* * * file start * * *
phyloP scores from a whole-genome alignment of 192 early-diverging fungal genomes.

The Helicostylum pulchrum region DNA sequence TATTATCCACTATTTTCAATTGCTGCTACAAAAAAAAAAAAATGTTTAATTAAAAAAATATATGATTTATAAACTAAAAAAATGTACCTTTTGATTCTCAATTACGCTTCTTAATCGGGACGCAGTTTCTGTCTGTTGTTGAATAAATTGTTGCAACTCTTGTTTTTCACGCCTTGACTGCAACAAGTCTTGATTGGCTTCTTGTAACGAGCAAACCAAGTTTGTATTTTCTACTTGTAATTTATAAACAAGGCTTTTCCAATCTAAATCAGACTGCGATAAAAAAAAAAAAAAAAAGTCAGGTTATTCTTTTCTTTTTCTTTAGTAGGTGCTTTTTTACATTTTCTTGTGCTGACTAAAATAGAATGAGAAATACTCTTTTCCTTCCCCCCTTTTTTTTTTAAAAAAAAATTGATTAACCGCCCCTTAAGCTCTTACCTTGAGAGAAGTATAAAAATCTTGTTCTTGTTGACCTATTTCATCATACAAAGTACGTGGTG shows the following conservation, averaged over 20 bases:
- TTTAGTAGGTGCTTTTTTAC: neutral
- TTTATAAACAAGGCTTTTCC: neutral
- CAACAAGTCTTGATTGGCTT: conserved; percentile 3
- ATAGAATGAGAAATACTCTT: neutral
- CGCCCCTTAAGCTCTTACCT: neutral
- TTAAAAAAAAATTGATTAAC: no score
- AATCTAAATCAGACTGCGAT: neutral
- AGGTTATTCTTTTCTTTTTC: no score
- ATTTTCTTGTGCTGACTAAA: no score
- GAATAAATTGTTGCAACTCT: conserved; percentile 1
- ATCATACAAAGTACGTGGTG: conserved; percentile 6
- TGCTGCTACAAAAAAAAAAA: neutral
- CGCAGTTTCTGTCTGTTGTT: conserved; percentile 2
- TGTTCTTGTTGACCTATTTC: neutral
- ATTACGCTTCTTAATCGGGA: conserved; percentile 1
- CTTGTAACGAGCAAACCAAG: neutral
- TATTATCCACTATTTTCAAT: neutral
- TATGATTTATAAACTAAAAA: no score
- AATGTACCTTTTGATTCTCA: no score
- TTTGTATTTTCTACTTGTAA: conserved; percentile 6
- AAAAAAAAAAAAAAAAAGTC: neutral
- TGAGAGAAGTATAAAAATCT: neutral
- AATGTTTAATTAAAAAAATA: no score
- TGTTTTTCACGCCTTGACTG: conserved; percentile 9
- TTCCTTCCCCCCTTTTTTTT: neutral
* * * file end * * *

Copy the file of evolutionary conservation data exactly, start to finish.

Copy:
phyloP scores from a whole-genome alignment of 192 early-diverging fungal genomes.

The Helicostylum pulchrum region DNA sequence TATTATCCACTATTTTCAATTGCTGCTACAAAAAAAAAAAAATGTTTAATTAAAAAAATATATGATTTATAAACTAAAAAAATGTACCTTTTGATTCTCAATTACGCTTCTTAATCGGGACGCAGTTTCTGTCTGTTGTTGAATAAATTGTTGCAACTCTTGTTTTTCACGCCTTGACTGCAACAAGTCTTGATTGGCTTCTTGTAACGAGCAAACCAAGTTTGTATTTTCTACTTGTAATTTATAAACAAGGCTTTTCCAATCTAAATCAGACTGCGATAAAAAAAAAAAAAAAAAGTCAGGTTATTCTTTTCTTTTTCTTTAGTAGGTGCTTTTTTACATTTTCTTGTGCTGACTAAAATAGAATGAGAAATACTCTTTTCCTTCCCCCCTTTTTTTTTTAAAAAAAAATTGATTAACCGCCCCTTAAGCTCTTACCTTGAGAGAAGTATAAAAATCTTGTTCTTGTTGACCTATTTCATCATACAAAGTACGTGGTG shows the following conservation, averaged over 20 bases:
- TTTAGTAGGTGCTTTTTTAC: neutral
- TTTATAAACAAGGCTTTTCC: neutral
- CAACAAGTCTTGATTGGCTT: conserved; percentile 3
- ATAGAATGAGAAATACTCTT: neutral
- CGCCCCTTAAGCTCTTACCT: neutral
- TTAAAAAAAAATTGATTAAC: no score
- AATCTAAATCAGACTGCGAT: neutral
- AGGTTATTCTTTTCTTTTTC: no score
- ATTTTCTTGTGCTGACTAAA: no score
- GAATAAATTGTTGCAACTCT: conserved; percentile 1
- ATCATACAAAGTACGTGGTG: conserved; percentile 6
- TGCTGCTACAAAAAAAAAAA: neutral
- CGCAGTTTCTGTCTGTTGTT: conserved; percentile 2
- TGTTCTTGTTGACCTATTTC: neutral
- ATTACGCTTCTTAATCGGGA: conserved; percentile 1
- CTTGTAACGAGCAAACCAAG: neutral
- TATTATCCACTATTTTCAAT: neutral
- TATGATTTATAAACTAAAAA: no score
- AATGTACCTTTTGATTCTCA: no score
- TTTGTATTTTCTACTTGTAA: conserved; percentile 6
- AAAAAAAAAAAAAAAAAGTC: neutral
- TGAGAGAAGTATAAAAATCT: neutral
- AATGTTTAATTAAAAAAATA: no score
- TGTTTTTCACGCCTTGACTG: conserved; percentile 9
- TTCCTTCCCCCCTTTTTTTT: neutral